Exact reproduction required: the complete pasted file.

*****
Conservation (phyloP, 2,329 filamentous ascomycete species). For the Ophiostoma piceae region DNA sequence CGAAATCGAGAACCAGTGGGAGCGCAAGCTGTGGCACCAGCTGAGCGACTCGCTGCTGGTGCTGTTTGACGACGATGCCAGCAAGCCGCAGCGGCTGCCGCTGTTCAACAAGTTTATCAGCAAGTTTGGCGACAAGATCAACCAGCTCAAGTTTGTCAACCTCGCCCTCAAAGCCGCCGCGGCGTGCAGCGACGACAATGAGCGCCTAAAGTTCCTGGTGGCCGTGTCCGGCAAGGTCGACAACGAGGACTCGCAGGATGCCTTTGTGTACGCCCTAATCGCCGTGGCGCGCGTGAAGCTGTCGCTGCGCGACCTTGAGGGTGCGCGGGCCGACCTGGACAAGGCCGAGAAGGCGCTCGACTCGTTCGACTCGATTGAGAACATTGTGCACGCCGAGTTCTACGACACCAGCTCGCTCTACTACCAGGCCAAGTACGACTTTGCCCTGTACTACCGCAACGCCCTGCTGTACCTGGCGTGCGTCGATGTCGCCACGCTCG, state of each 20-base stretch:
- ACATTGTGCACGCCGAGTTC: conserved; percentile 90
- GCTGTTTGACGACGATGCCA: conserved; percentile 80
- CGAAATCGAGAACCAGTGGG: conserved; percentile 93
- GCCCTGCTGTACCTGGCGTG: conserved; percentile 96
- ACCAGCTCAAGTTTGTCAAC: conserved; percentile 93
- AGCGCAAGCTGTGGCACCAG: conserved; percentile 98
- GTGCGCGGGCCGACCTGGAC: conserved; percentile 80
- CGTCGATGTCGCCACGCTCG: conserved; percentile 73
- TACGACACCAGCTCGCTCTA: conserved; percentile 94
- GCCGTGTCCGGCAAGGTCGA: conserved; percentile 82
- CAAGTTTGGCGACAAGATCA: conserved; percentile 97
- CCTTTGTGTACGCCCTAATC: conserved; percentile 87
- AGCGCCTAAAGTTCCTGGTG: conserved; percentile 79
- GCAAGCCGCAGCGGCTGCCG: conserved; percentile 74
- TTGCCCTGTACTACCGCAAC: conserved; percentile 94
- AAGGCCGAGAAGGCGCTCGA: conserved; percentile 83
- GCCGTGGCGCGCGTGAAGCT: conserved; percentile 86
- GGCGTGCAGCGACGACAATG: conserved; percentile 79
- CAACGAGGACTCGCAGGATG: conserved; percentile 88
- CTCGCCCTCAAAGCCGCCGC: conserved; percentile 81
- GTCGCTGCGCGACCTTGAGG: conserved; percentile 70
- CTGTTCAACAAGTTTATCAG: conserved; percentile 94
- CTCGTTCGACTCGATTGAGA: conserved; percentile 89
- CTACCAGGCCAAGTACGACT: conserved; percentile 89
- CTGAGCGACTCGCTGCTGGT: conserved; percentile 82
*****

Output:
Conservation (phyloP, 2,329 filamentous ascomycete species). For the Ophiostoma piceae region DNA sequence CGAAATCGAGAACCAGTGGGAGCGCAAGCTGTGGCACCAGCTGAGCGACTCGCTGCTGGTGCTGTTTGACGACGATGCCAGCAAGCCGCAGCGGCTGCCGCTGTTCAACAAGTTTATCAGCAAGTTTGGCGACAAGATCAACCAGCTCAAGTTTGTCAACCTCGCCCTCAAAGCCGCCGCGGCGTGCAGCGACGACAATGAGCGCCTAAAGTTCCTGGTGGCCGTGTCCGGCAAGGTCGACAACGAGGACTCGCAGGATGCCTTTGTGTACGCCCTAATCGCCGTGGCGCGCGTGAAGCTGTCGCTGCGCGACCTTGAGGGTGCGCGGGCCGACCTGGACAAGGCCGAGAAGGCGCTCGACTCGTTCGACTCGATTGAGAACATTGTGCACGCCGAGTTCTACGACACCAGCTCGCTCTACTACCAGGCCAAGTACGACTTTGCCCTGTACTACCGCAACGCCCTGCTGTACCTGGCGTGCGTCGATGTCGCCACGCTCG, state of each 20-base stretch:
- ACATTGTGCACGCCGAGTTC: conserved; percentile 90
- GCTGTTTGACGACGATGCCA: conserved; percentile 80
- CGAAATCGAGAACCAGTGGG: conserved; percentile 93
- GCCCTGCTGTACCTGGCGTG: conserved; percentile 96
- ACCAGCTCAAGTTTGTCAAC: conserved; percentile 93
- AGCGCAAGCTGTGGCACCAG: conserved; percentile 98
- GTGCGCGGGCCGACCTGGAC: conserved; percentile 80
- CGTCGATGTCGCCACGCTCG: conserved; percentile 73
- TACGACACCAGCTCGCTCTA: conserved; percentile 94
- GCCGTGTCCGGCAAGGTCGA: conserved; percentile 82
- CAAGTTTGGCGACAAGATCA: conserved; percentile 97
- CCTTTGTGTACGCCCTAATC: conserved; percentile 87
- AGCGCCTAAAGTTCCTGGTG: conserved; percentile 79
- GCAAGCCGCAGCGGCTGCCG: conserved; percentile 74
- TTGCCCTGTACTACCGCAAC: conserved; percentile 94
- AAGGCCGAGAAGGCGCTCGA: conserved; percentile 83
- GCCGTGGCGCGCGTGAAGCT: conserved; percentile 86
- GGCGTGCAGCGACGACAATG: conserved; percentile 79
- CAACGAGGACTCGCAGGATG: conserved; percentile 88
- CTCGCCCTCAAAGCCGCCGC: conserved; percentile 81
- GTCGCTGCGCGACCTTGAGG: conserved; percentile 70
- CTGTTCAACAAGTTTATCAG: conserved; percentile 94
- CTCGTTCGACTCGATTGAGA: conserved; percentile 89
- CTACCAGGCCAAGTACGACT: conserved; percentile 89
- CTGAGCGACTCGCTGCTGGT: conserved; percentile 82